Osama bin Laden's Death--How Will His Followers React?
The test now will now be whether bin Laden's death will lead to a decline in hostilities between his supporters and Western countries, or whether it could galvanize some of his followers.
[Black Star News Editorial]
Finally, after more than 10 years, Osama bin Laden has been killed by United States special forces inside Pakistan, President Barack Obama disclosed on Sunday night, adding that he had ordered the operation.
His capture or killing had eluded U.S. administrations since after 9/11 in the early part of George W. Bush's first term.
Bush vowed to capture or kill bin Laden; it remained a futile promise and became a quest and source of great frustration throughout his administration. Osama bin Laden featured prominently during the 2008 campaign, with Senator John McCain famously vowing that he would climb into every cave in remote parts of Afghanistan until he found bin Laden.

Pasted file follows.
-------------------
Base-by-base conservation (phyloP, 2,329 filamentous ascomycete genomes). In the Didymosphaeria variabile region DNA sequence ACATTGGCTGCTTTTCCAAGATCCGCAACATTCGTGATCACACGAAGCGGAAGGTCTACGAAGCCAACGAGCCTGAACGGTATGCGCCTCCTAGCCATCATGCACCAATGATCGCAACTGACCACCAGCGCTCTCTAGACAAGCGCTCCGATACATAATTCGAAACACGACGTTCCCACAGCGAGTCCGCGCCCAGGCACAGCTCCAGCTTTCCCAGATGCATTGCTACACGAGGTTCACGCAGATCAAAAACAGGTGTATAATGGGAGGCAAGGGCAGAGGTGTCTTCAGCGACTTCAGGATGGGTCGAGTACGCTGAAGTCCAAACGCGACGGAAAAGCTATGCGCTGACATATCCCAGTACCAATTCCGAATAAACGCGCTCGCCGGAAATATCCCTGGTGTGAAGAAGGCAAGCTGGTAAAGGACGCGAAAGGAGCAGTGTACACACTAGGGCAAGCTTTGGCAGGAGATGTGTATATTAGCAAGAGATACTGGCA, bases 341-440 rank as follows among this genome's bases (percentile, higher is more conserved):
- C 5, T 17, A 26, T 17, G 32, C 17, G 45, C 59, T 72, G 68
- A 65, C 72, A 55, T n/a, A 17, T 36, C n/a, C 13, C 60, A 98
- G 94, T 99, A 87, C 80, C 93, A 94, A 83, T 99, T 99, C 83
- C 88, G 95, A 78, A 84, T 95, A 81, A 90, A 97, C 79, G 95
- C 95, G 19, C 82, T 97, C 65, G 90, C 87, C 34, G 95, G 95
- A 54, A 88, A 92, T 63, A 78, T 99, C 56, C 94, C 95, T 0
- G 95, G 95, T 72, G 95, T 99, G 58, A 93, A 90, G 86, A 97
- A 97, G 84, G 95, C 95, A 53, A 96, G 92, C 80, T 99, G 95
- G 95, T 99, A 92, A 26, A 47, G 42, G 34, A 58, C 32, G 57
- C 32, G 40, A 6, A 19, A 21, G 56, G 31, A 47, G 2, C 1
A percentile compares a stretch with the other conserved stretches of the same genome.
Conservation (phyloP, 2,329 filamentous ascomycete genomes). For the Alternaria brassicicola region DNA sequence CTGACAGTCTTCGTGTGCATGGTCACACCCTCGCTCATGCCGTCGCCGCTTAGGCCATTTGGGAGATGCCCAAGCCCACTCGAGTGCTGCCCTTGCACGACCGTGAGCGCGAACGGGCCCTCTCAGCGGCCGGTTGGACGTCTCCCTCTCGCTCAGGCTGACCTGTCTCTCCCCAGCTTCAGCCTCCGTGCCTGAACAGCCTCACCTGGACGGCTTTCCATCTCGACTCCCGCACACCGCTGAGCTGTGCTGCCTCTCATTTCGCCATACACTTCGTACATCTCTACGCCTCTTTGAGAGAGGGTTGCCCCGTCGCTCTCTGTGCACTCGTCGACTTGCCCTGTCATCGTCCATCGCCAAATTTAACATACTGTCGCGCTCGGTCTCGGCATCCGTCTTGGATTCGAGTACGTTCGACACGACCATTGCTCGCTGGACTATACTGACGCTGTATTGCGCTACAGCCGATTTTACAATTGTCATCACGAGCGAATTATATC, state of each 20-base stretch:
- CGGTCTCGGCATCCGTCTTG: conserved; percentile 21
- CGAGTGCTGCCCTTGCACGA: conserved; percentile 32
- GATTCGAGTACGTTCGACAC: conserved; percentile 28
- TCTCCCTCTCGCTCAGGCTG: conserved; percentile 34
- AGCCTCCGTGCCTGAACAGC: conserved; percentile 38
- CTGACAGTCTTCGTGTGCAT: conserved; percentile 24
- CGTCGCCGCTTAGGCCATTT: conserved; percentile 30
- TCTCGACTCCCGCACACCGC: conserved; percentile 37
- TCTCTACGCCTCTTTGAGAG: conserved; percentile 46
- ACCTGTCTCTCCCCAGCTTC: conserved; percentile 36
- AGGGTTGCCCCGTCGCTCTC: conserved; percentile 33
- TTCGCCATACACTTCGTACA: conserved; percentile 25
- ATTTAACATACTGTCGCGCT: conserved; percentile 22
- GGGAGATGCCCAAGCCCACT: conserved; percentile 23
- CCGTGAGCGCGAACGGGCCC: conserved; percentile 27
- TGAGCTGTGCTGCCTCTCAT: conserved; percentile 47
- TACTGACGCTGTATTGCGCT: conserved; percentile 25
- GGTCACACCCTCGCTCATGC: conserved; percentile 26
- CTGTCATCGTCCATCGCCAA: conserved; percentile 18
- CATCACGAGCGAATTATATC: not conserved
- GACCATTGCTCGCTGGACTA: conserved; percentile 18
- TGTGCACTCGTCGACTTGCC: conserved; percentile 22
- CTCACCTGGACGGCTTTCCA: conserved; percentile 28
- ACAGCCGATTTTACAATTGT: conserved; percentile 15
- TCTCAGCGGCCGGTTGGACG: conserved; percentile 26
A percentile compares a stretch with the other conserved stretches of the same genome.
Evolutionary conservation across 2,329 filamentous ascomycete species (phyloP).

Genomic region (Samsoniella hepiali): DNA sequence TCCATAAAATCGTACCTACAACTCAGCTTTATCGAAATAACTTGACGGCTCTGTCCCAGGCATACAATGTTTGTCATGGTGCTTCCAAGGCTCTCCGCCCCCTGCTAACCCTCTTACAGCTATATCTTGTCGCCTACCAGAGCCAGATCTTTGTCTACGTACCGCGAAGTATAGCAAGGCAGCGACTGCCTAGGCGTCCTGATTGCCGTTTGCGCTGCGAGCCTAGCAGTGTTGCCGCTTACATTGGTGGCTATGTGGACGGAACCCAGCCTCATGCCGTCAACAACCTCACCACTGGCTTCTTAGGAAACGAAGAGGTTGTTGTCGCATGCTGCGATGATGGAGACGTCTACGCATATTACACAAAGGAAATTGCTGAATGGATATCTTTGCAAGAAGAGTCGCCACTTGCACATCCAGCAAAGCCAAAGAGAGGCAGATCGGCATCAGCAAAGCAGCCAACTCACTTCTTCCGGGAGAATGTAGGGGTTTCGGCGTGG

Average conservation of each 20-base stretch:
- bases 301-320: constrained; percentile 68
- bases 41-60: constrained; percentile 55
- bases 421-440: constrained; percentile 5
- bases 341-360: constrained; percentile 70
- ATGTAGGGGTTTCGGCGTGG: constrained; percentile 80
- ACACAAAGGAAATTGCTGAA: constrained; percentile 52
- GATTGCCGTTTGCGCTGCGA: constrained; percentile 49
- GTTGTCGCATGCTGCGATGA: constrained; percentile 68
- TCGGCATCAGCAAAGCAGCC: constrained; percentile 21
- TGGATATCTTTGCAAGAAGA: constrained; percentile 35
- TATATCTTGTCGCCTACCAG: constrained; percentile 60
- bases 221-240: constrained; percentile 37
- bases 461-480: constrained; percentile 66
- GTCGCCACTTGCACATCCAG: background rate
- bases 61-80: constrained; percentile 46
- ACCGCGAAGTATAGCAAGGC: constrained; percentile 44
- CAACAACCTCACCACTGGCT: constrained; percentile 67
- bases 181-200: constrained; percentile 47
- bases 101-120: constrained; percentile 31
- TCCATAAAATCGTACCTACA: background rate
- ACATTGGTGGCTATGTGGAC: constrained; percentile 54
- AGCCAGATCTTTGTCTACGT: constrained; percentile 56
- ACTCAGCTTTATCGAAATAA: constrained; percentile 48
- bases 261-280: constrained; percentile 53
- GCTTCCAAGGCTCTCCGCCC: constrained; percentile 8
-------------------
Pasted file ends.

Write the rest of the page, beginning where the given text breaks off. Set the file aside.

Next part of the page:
The test now will now be whether bin Laden's death will lead to a decline in attacks against Western targets by his supporters, and less hostilities. or whether it could galvanize some of his followers. It's also unclear whether, and to what extent, bin Laden had been protected by the Pakistani political and military establishment--and whether there might be a backlash between those who harbored him within Pakistan, and those who joined the U.S. in the operation leading to his death.
The U.S. had for long complained that Pakistan was not doing enough in fighting al-Qaeda, especially on its common border with Afghanistan. U.S. officials even accused Pakistan of protecting bin Laden.
Something also worth watching is the impact on al-Qaeda supporters in eastern Libya. Theyare currently allied with the Benghazi insurrectionists, France, the U.K., and the U.S. in the war against Muammar al-Quathafi.
Will the al-Qaeda elements continue their alliance with the Western-backed Benghazi forces?
It remains to be seen.
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